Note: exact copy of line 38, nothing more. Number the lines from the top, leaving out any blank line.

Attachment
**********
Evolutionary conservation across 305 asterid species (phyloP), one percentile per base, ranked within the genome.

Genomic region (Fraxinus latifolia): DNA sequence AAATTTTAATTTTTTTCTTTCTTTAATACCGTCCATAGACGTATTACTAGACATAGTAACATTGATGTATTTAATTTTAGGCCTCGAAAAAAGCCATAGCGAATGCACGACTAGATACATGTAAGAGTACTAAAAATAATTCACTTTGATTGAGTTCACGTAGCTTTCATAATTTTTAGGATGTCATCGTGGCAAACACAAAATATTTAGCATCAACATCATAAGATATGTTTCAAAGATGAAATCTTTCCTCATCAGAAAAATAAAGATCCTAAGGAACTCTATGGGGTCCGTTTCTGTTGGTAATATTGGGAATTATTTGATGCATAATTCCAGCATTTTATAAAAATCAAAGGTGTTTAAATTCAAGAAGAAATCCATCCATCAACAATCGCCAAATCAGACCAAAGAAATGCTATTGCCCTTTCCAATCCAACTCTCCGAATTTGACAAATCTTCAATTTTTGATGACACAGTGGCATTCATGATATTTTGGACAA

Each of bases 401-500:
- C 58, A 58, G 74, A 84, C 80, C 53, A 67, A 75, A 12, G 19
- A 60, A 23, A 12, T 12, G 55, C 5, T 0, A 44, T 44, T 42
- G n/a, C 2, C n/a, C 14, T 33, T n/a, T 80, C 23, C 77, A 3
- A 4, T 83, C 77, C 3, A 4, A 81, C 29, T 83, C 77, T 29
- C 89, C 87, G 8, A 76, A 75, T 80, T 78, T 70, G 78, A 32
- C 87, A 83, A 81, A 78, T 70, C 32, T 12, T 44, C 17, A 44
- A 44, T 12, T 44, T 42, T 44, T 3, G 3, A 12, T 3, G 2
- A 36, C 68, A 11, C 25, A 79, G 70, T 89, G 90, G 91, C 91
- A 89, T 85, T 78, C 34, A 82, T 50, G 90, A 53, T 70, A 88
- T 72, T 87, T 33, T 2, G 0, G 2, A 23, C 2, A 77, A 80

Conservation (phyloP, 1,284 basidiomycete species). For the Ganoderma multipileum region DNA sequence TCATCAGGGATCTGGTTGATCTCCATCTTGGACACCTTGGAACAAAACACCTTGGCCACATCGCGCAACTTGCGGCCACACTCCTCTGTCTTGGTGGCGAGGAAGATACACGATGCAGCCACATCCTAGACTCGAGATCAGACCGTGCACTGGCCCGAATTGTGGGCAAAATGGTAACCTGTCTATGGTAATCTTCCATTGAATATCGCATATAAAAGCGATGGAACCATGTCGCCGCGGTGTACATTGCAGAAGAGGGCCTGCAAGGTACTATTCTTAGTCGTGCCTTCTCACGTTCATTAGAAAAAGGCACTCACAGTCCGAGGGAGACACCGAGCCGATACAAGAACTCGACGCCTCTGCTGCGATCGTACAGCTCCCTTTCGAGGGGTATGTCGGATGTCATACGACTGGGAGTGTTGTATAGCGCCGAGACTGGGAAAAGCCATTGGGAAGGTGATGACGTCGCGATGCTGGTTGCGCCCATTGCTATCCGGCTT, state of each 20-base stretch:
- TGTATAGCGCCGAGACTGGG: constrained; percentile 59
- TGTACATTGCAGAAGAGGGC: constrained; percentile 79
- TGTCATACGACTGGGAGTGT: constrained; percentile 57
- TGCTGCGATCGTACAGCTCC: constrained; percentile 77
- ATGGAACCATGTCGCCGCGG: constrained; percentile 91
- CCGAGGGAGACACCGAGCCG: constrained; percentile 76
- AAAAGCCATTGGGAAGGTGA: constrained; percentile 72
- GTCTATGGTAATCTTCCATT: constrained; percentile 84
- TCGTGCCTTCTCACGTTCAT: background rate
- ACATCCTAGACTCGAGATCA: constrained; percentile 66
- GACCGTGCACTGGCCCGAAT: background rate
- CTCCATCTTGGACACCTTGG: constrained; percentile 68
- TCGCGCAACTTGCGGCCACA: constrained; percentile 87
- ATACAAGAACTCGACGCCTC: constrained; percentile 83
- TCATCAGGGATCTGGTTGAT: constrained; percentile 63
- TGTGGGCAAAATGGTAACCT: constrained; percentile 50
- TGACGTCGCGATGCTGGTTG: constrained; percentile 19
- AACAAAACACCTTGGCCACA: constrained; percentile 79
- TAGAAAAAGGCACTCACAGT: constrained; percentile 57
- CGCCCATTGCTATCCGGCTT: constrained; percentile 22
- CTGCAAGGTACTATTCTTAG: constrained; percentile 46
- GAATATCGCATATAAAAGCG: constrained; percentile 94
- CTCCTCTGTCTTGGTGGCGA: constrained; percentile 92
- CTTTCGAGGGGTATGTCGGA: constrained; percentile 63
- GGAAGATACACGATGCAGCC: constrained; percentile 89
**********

- CTTTCGAGGGGTATGTCGGA: constrained; percentile 63